Fig. 1

Schematic representation of T-cell activation and inhibition by the interactions of CD28 and CTLA-4 with the B7 ligands, B7–1 and B7–2, respectively

Cancer cells are able to escape the immunological surveillance of T-cells, by overexpressing the inhibitory receptors that attenuate anti-tumor immune response [4, 5]. As a result, in principal, blocking the co-inhibitory receptor-ligand interactions (schematically shown in Fig. 1) should be able to facilitate the re-activation of T-cells, which in-turn will recognize and eliminate cancers. Monoclonal antibodies (mAbs) blocking inhibitory immune checkpoints have demonstrated exceptional therapeutic benefits in clinical trials [20,21,22], which is transforming human cancer treatment. Ipilimumab, a completely human IgG1 antibody from Bristol-Myers Squibb, became the first-in-class anti-CTLA-4 mAb to be approved by the US Food and Drug Administration (FDA) in 2011 for the treatment of metastatic melanoma [23, 24]. Several clinical trials showed that monotherapy with ipilimumab in metastasis melanoma patients increased the overall responsive rate by 10–20% [1, 25]. When combined with other immune checkpoint therapies, ipilimumab is able to offer much enhanced benefits [26, 27]. Another IgG2 anti-CTLA-4 mAb, Tremelimumab from AstraZeneca, is currently in phase III clinical trials [1, 5]. Similar to Ipilimumab, AstraZeneca’s tremelimumab binds specifically to CTLA-4 and blocks its interaction with the B7 ligands. Tremelimumab is also being tested in combination with other immune checkpoint mAbs for targeting multiple tumors [28, 29], including melanoma, colon cancer, and mesothelioma [28, 29]. The progress made by these two antibodies, from bench to final clinical trial phases or to the market, has boosted the interests towards developing more promising immune-checkpoint blocking inhibitors (both mAbs and, lately, small molecules).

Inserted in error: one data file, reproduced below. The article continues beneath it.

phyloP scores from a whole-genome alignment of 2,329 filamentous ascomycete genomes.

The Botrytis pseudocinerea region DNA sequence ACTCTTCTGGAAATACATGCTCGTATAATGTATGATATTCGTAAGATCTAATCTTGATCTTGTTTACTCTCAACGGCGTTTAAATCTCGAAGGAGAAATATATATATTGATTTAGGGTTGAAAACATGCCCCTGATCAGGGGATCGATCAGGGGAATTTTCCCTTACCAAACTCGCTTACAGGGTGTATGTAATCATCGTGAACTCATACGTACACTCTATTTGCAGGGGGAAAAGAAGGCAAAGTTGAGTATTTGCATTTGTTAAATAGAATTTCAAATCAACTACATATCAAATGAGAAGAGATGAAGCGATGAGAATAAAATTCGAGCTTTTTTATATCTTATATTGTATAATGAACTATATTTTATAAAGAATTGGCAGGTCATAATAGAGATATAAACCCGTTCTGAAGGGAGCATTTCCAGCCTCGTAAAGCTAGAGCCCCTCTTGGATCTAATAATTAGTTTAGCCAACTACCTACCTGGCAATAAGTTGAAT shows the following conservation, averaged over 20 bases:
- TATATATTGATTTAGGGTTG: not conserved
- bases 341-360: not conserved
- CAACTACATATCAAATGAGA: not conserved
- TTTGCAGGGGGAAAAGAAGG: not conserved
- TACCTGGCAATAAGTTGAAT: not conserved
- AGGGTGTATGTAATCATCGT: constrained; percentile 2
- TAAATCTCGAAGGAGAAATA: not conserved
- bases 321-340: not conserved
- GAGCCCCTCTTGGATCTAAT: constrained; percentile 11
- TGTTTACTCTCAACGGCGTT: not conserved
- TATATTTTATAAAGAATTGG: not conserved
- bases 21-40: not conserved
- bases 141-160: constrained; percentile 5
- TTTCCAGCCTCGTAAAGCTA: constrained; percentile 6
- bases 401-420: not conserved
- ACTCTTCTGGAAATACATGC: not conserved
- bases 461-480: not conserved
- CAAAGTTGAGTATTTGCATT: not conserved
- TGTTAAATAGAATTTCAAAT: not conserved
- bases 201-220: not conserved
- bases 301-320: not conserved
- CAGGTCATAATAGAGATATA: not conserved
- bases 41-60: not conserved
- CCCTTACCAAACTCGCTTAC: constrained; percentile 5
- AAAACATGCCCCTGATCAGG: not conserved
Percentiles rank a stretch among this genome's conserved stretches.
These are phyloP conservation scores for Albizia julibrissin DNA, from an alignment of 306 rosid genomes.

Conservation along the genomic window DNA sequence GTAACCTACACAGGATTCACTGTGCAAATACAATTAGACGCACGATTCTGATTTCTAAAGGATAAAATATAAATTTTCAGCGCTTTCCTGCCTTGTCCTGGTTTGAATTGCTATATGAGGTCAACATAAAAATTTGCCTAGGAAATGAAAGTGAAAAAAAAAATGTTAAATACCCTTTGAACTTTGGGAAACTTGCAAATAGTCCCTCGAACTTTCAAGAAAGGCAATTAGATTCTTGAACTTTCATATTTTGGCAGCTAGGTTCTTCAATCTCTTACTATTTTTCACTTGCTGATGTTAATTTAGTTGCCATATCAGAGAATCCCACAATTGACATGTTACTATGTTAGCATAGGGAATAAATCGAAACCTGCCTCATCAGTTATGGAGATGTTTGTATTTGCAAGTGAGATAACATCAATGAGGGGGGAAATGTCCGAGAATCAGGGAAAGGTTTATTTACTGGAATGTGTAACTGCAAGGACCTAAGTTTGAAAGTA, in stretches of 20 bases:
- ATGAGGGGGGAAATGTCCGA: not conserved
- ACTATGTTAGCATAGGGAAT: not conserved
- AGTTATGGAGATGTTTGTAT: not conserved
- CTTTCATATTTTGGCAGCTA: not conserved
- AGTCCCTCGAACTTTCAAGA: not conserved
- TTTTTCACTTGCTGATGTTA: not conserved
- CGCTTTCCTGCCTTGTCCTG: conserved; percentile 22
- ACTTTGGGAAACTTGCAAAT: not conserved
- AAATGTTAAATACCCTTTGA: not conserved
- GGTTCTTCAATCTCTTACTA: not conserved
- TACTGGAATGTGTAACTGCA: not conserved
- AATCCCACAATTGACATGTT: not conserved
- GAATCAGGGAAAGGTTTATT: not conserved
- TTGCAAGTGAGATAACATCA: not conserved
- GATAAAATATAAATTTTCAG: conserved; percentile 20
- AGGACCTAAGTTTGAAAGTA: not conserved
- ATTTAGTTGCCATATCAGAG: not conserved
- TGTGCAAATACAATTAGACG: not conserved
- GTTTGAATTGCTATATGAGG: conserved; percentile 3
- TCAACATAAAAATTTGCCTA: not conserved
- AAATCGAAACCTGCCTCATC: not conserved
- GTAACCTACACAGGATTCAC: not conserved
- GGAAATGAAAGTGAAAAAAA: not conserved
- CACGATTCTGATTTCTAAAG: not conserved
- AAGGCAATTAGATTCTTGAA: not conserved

Very recently, He et al. [1] investigated the binding profiles of both mAbs against CTLA-4 using surface plasmon resonance (SPR) experiments and reported their KD values as 18.2 nM for ipilimumab/CTLA-4 complex and 5.89 nM for tremelimumab/CTLA-4 complex. These binding affinity values are higher than (or, in some cases, comparable to) those reported for B7–1 ligands with CTLA-4 [1]. However, it is important to note that different range of affinity values have been reported for the CTLA-4/B7–1 complexes. For example, an earlier study reported that a soluble B7–1 Ig fusion protein bound to CTLA-4 with a dissociation constant of ~ 12 nM [30]. However, this value was argued to be higher when compared with other protein-protein interactions occurring between T-cell surface and APCs [31]. The authors of this work [30] had described that the CTLA-4Ig in their experiments was not monomeric in solution, and possibly formed higher aggregates that might have possibly resulted in the high apparent KD values for the interactions of CTLA-4Ig/B7Ig fusion protein. Another study [31] based on SPR experiments reported that, at 37 °C, soluble recombinant B7–1 bound to CTLA-4 with a KD value of 0.42 μM. This indicates that affinity between B7–1 and CTLA-4 is relatively lower than that of ipilimumab/CTLA-4 and tremelimumab/CTLA-4 complexes. The association rate constant (ka) of ipilimumab (3.83 × 105/Ms) and tremelimumab (3.08 × 105/Ms) are almost close to each other, however, their dissociation rate constants (kd) were significantly different [1]. The kd value for ipilimumab was 6.96 × 10− 3/s, whereas for tremelimumab it was 1.8 × 10− 3/s [1]. This clearly indicates that the tremelimumab is able to form much stable complex with CTLA-4 when compared to that of ipilimumab. Thus, understanding the effects of these two potent anti-CTLA-4 antibodies on the co-stimulatory and the co-inhibitory complex formation at the synapse will be useful to develop effective next-generation anti-CTLA-4 therapeutics. The ultimate objective of this work is to precisely study these effects using mathematical modelling and simulations.